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 Post subject: Re: Reflections on the “Apology Letter”
PostPosted: Tue Jan 14, 2020 1:06 am 
God

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Doctor Scratch wrote:
I am going to go ahead and say that I believe the author of the letter is Kristian Heal, which, if true, definitely colors my reading of the “apology.” I have no doubt that he regrets the way things happened, but I’m also quite confident that he took/takes very serious issue with attack-minded Mopologetics. Thus, this would be a case of him trying to avoid taking any sides. Heal, along with Davis and Carl Griffin likely were the “3 Wisemen” that Midgley considers traitors.

Your conclusions fit well with a post I ran across while reading an old Mormon Dialogue & Discussion Board thread:
Quote:
Kristian

Posted February 12, 2013

Let me add one more points:

I am sorry Dan was dismissed as the editor of the review in the way he was. I want to say that publicly and without reservation. It was (in my opinion) a managerial blunder that caused great pain to a great-hearted man. I called Dan from Rome when he was in Switzerland and said as much to him, and tried to effect some sort of reconciliation after Dan sent his resignation letter. I'm sure I sound flippant and dismissive in my posts (part of the game it seems to me), but please believe me when I say that I feel nothing but sorry about the pain Dan suffered over this dismissal, and everyone I've spoken to at the Maxwell Institute feels the same way. I wanted to say that so we can talk about the issues that remain. I don't want you, Dan or anyone else to think that I am anything other than saddened by the visceral blow dished out to Dan by his dismissal from the Review.

http://www.mormondialogue.org/topic/599 ... 1209222784


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 Post subject: Re: Reflections on the “Apology Letter”
PostPosted: Tue Jan 14, 2020 6:07 am 
God

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This may be old to some, but it was new to me, and seems to capture why a change was needed. From the same old thread as I quoted above.
Quote:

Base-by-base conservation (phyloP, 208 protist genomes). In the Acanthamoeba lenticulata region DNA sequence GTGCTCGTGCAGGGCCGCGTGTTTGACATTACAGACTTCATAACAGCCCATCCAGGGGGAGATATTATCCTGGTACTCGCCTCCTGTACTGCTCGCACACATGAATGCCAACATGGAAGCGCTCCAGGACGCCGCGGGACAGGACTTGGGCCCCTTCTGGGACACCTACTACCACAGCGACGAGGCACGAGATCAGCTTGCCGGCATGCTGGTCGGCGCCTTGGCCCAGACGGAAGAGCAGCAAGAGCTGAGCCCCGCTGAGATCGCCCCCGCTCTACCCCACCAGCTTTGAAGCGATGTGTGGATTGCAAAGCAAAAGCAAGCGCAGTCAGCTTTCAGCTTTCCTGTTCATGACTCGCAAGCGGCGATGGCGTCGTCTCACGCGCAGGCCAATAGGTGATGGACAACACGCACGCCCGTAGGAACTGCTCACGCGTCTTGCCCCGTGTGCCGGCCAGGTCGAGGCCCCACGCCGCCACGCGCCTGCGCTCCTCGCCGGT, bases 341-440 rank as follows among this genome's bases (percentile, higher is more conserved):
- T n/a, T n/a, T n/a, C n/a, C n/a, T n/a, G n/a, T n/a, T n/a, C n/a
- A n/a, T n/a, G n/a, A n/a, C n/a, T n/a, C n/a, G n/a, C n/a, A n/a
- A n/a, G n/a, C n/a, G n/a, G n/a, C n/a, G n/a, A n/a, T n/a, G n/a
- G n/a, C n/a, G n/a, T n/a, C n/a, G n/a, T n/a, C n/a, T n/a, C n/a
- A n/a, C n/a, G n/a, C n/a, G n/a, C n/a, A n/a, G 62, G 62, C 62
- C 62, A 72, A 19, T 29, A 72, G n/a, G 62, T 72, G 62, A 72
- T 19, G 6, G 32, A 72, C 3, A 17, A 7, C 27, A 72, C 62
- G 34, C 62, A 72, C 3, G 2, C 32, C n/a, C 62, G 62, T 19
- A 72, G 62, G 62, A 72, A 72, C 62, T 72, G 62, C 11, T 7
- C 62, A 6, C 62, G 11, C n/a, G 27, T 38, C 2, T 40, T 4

LifeOnaPlate
Location:Utah

Posted February 12, 2013

Quote:
On 2/12/2013 at 3:19 AM, Bill Hamblin said:
In other words the new regime does not like classic FARMS. That's obvious.

On the other hand it's too bad that neither you, nor Carl, nor Morgan, nor Jerry have ever written a single apologetic article among the lot of you to show the rest of us how apologetics should have been done.


There are many ways to do apologetics, of course.

My first publication was actually in the FARMS Review. I'm still grateful to Dan and others for giving me the opportunity to publish, an untested, unknown young guy like me. I reviewed Shawn McCraney's book.

It was intended then to be an example of how I thought apologetics should be done. No acerbic acrostics, no cheap shots, no chuckle jokes, no insinuations about character.

I tried my best to take the book seriously despite its serious shortcomings. Restraint, diplomacy and charity were as important to me as rigor and accuracy. I even had McCraney read it before it was published. Unfortunately, the editor changed my original title despite my protestation, so it is forever saddled with a title that clashes heavily with its content. Since then I've gone on to write a lot of book reviews. I expect to continue in that vein for a while yet.

http://maxwellinstitute.BYU.edu/publica ... m=2&id=774

Back to work!

http://www.mormondialogue.org/topic/599 ... 1209222852

[bolding added]


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 Post subject: Re: Reflections on the “Apology Letter”